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Visited: November 28, 2015
Description: A quick hike to a beautiful two tiered waterfall in Southern Oregon.
Length: 0.8 miles
Elevation: 200 feet
Duration: 1 hour
Difficulty: Easy. Can be a little more challenging if you decide to hike down to the falls.
Terrain: Dirt trail, stairs.
Parking: Lot (43.264041, -122.427408)
Best time to go: Anytime
Bring: Camera, Hot hands or gloves (in winter)
Toketee Falls has been on the HikeSnobs’ bucket list for a while. It is most commonly described as the most beautiful waterfall in Oregon so we had to see it for ourselves. When we decided to head up north we knew we had make a detour here.
Coming from OR-138 W, you’ll be following the road until you see the Toketee Falls exit on the left. Follow the signs for the falls and before you completely cross the short bridge, you will turn left toward the parking lot.
You’ll know you’re in the parking area when you see this 12 foot centipede-like redwood pipeline. This pipeline diverts most of the North Umpqua River water downstream to a powerhouse generator. Feel free to take a closer look at this or even take a sip of the water.
After parking, we followed the trail and hiked along the well-maintained dirt trail for about 10-15 minutes.
The stream feeding the waterfall will be on your left.
After a few sets of stairs, you’ll reach the overlook.
The view was incredible. It was just as we had imagined them to be.
We assumed there would be a trail straight down to falls from the overlook but there wasn’t. Alice spotted an opening in the fence and the HikeSnobs scoped out what lurked below the opening.
Before we tell you guys about our climb down, let me preface you with the fact that Linda is the braver HikeSnob who always “encourages” Alice to get over her fear of heights.
As the HikeSnobs made their way down, the path was extremely icy and slippery due to the cold weather. Multiple times, Linda mentioned turning back (Maybe she was suffering PTSD from a previous adventure she took in the snowy Sierra Buttes fire lookout). Seeing the worried look on Linda’s face, Alice took a page from Linda’s playbook and motivated her to move forward. We have been dreaming about this waterfall for so long, it would be a shame to stop here.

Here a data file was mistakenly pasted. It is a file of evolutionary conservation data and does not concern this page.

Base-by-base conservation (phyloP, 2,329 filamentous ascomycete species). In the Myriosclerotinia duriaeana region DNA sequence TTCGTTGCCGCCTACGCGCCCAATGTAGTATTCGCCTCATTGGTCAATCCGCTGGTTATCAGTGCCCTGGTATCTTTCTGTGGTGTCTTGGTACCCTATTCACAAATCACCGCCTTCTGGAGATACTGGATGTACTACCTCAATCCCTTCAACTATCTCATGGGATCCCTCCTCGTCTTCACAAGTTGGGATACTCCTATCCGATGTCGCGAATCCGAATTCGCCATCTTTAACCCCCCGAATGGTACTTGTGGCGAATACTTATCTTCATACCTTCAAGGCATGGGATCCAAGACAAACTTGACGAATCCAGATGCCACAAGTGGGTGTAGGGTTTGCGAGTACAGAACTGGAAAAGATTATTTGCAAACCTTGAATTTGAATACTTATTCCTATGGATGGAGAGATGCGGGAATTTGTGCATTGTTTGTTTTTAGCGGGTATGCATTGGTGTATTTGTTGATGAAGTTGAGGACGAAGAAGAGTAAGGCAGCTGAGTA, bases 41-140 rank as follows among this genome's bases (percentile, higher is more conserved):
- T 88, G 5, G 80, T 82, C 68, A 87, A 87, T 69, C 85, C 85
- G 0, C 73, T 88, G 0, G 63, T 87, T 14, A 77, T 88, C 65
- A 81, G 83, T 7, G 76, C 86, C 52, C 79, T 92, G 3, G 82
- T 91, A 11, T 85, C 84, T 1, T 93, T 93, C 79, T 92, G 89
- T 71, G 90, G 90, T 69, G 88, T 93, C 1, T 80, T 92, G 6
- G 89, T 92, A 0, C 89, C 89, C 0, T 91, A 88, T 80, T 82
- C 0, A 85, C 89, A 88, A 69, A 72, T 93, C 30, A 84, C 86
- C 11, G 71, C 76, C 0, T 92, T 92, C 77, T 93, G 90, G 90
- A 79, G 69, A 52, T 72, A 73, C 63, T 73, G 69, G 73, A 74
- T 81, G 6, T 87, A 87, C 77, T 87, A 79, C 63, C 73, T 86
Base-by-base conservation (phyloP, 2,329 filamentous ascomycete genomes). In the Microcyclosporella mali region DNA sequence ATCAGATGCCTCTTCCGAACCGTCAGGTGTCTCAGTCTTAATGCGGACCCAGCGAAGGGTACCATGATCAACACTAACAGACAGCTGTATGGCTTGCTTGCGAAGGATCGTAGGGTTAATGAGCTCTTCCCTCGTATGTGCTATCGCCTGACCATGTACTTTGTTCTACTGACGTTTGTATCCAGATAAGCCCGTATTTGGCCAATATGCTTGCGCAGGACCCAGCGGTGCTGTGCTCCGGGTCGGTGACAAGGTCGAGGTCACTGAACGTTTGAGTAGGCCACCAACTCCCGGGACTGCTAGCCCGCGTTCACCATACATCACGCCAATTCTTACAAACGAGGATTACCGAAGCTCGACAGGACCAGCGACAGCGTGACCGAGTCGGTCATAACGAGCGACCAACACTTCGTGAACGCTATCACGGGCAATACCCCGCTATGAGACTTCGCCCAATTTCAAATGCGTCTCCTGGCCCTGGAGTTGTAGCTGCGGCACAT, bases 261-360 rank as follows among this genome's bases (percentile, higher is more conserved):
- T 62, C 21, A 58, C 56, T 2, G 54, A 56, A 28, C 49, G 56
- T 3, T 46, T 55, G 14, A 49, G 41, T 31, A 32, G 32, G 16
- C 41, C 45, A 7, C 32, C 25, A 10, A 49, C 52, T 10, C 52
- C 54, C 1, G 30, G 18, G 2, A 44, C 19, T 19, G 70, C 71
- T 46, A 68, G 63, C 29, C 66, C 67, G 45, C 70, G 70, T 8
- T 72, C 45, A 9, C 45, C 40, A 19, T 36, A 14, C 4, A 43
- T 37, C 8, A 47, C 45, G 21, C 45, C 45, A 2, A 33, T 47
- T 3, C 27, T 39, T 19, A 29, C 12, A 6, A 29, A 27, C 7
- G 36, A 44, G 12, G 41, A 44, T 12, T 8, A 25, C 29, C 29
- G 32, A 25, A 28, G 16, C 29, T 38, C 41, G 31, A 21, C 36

With Alice’s new-found bravery, the HikeSnobs moved forward. The climb down was steep. There was rope left behind that were tied to some branches to make the descent down easier but it was frozen solid. The rope didn’t help much… our hands were freezing so we could barely keep a good grip on anything. We took it section by section checking our hands every few minutes to see if we lost a finger to frostbite yet. (We had a few close calls on this trip already!)
Once we got down the steepest portion, we cautiously proceeded forward. We could hear the sounds of the falls getting louder and louder. We knew we were in for a treat. After climbing over a few trees and over a few slippery rocks, we saw the falls face on.
The columnar jointing of this ancient basaltic formation gives this two tiered waterfall a magical and fairytale-esque feeling. The curvatures of the falls are beautifully framed by the growth of the towering trees. It’s hard to imagine that a place like this truly exist. Even though our butts were freezing, we were happy to have a moment of complete bliss.
We spent as much time as our bodies could allow us to. Before losing feeling in anymore body parts we decided to make the climb back up. Alice activated a hot hand she had in her pocket which may have been the true savior of the hike. Passing the hot hand back and forth, we regained feeling in our fingers and made the climb back up. It was much easier with warm fingers as we pulled ourselves up the slippery rocks.
We successfully made it to the top and celebrated our thrilling climb. With adrenaline pumping through our bodies, we were ready to push forward to our next hike.
- The hike to the base of the falls should be easier in warmer conditions.
- Pack a lunch and really enjoy your time here
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